Bush said God told him to invade Iraq, Arab leaders say
Palestinian officials confirm comments from documentary
- Matthew Kalman, Chronicle Foreign Service
Friday, October 7, 2005
Jerusalem -- President Bush told two high-ranking Palestinian officials that he had been told by God to invade Afghanistan and Iraq and then create a Palestinian state to bring peace to the Middle East, they recall during a documentary on Middle East peace that airs next week in Britain.
"President Bush said to all of us: 'I'm driven with a mission from God,' " said Nabil Shaath, who was the Palestinian foreign minister at the time of a top-level meeting with Bush in June 2003. Mahmoud Abbas, then Palestinian prime minister and now the Palestinian Authority president, was also present for the conversation with Bush.
"God would tell me, 'George, go and fight those terrorists in Afghanistan.' And I did, and then God would tell me, 'George, go and end the tyranny in Iraq ...' And I did. And now, again, I feel God's words coming to me, 'Go get the Palestinians their state and get the Israelis their security, and get peace in the Middle East.' And by God I'm gonna do it," Shaath quotes the president as saying in the three-part series.
(White House press secretary Scott McClellan denied the report at his press briefing Thursday. "No, that's absurd. He's never made such comments," he said.
(McClellan said he was not personally in that meeting, but that he had been at similar meetings with world leaders when Bush talked about the reasons for his Mideast decisions.)
Shaath, who is now Palestinian minister of information, said he was encouraged, not dismayed, by the president's comments.
"President Bush was saying that, 'Having been imbued with a message of God to free the people of Afghanistan and then Iraq, I have a calling now to give the Palestinians a state of their own and their freedom, to give Israel security and bring peace to the Middle East,' " Shaath told The Chronicle, confirming the accuracy of the BBC report.
But Shaath said the Palestinians at the meeting did not think the president was suggesting that God actually spoke to him. "I think it's a manner of speech," Shaath said. "I don't think he meant an actual call from God. He was talking about a commitment. The man wasn't saying there was an angel hovering over his head talking to him.
"We took it as a commitment of the highest level by Mr. Bush to really invest his effort and his determination to get an independent Palestinian state. We welcome this commitment by the president and hope he will fulfill it."
It wasn't the first time Bush used the symbolism of his Christian beliefs to describe the U.S. role on the international stage. U.S. foreign policy is still paying for Bush's post-Sept. 11 description of the U.S. war on terror as a crusade, a term that reminded many people in the Middle East of the medieval Christian crusades in which European warriors trying to wrest Jerusalem and the Holy Land from Islamic rule killed untold thousands of Muslims.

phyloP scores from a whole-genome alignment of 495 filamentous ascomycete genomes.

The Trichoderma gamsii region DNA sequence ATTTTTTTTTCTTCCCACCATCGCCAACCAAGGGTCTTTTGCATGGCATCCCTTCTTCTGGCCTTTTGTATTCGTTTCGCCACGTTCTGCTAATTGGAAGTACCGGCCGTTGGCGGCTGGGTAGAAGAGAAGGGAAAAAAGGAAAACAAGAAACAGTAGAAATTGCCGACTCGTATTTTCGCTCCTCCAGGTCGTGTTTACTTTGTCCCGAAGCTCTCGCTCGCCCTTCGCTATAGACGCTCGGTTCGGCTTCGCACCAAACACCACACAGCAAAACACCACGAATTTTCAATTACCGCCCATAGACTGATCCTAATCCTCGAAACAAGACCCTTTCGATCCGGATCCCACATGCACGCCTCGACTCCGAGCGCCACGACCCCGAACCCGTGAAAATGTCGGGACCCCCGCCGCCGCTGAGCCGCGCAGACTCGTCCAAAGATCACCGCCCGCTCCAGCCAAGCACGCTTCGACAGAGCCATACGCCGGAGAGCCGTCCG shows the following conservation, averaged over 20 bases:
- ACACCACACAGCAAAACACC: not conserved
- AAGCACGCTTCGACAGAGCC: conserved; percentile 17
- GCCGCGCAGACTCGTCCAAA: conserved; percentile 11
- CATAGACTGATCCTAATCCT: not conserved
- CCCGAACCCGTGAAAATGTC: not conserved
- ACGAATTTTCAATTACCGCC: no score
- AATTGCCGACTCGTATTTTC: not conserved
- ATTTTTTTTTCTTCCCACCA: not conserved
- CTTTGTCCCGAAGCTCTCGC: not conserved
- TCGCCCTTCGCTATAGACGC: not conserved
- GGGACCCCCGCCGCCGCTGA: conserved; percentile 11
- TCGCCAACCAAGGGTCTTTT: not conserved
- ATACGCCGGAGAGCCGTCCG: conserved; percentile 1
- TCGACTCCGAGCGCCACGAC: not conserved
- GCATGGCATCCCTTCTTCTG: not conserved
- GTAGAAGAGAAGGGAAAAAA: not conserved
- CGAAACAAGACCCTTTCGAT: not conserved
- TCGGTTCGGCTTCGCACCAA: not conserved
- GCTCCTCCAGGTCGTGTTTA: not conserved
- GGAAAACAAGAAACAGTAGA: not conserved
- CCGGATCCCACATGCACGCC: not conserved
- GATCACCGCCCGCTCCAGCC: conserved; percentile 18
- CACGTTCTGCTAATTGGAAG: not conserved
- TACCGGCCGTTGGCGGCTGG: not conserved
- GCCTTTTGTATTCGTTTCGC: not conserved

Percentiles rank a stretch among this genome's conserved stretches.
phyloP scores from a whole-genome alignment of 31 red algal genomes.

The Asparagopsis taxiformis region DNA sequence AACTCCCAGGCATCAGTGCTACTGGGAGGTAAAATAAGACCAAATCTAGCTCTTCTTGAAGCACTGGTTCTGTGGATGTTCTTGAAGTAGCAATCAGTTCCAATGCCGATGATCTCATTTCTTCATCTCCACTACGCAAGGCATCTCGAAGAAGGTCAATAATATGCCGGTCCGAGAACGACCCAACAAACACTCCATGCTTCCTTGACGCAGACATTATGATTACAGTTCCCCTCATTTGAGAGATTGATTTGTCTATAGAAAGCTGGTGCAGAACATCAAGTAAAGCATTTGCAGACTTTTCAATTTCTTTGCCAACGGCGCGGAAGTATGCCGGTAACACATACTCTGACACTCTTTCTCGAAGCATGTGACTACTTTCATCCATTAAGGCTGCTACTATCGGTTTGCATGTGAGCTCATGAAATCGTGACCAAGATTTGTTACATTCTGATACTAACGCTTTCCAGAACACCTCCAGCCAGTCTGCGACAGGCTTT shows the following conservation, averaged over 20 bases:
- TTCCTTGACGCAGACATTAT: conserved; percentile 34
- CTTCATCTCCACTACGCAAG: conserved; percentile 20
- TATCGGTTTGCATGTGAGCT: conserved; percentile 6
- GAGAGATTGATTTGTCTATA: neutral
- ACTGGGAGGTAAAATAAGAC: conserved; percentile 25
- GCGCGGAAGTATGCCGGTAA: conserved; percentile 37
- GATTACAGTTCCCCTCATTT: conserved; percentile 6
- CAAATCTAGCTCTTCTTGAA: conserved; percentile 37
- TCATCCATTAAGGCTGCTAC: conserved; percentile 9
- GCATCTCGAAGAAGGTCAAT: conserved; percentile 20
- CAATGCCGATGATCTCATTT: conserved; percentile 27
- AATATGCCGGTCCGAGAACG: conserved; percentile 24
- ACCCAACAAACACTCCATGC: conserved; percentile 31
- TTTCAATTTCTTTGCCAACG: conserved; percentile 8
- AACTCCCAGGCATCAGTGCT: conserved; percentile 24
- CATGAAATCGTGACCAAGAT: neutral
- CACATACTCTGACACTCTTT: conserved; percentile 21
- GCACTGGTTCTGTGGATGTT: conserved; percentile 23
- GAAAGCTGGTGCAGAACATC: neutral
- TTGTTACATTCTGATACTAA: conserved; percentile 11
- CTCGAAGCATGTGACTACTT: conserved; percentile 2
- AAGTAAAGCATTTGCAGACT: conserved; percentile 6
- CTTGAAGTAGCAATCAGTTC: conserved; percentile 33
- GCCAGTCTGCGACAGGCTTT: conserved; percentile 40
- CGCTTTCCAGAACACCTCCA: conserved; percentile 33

"One of the biggest problems the Bush administration has is the translation of American Christian culture to the world, and specifically to Muslim countries," said commentator Micah D. Halpern, author of "What You Need to Know About: Terror."
"It's not that these societies are foreign to Christians, it's just that the Christianity that Bush embraces is not the Christianity that these Muslim countries see at home," Halpern said. "In that mistranslation, his message is ballooned out of proportion. One of America's biggest diplomatic mistakes is their lack of understanding of local Muslim and Arab cultures abroad. You can't just throw out the word God and assume that everyone's on the same page."
When Condoleezza Rice arrived in the West Bank last June for her first visit as secretary of state, Hamas leader Mahmoud Al-Zahar went on Palestinian television to accuse Bush of launching a wave of crusades that had already claimed the lives of 70,000 Islamic martyrs.
"This is a new ... war of crusades that Bush is leading," said Al-Zahar, interspersing the English word crusade with the Arabic equivalent "hamla salibiyya." In 2001, Pentagon officials junked the name "Operation Infinite Justice" for the war on terror after realizing it could upset Muslims' belief that only God can dispense "infinite justice."
Although U.S. officials have tried to play down the war on terror as a clash of civilizations or a war of Christians against Muslims, the imagery of the United States as the reincarnation of those medieval warriors has taken hold.
Osama bin Laden's videotaped speeches are laced with references to crusaders and infidels, designed to stoke religious sensitivities.
Sheikh Dr. Ahmad Abd Al-Latif, a professor at Um Al-Qura University in Saudi Arabia, told viewers on Saudi Channel TV1 last year that the U.S.-led wars to oust the leaders of Afghanistan and Iraq was evidence of the Christians' "cruel aggression against Islamic countries."
"This is a crusading war whose goal is to harm Muslims," he said.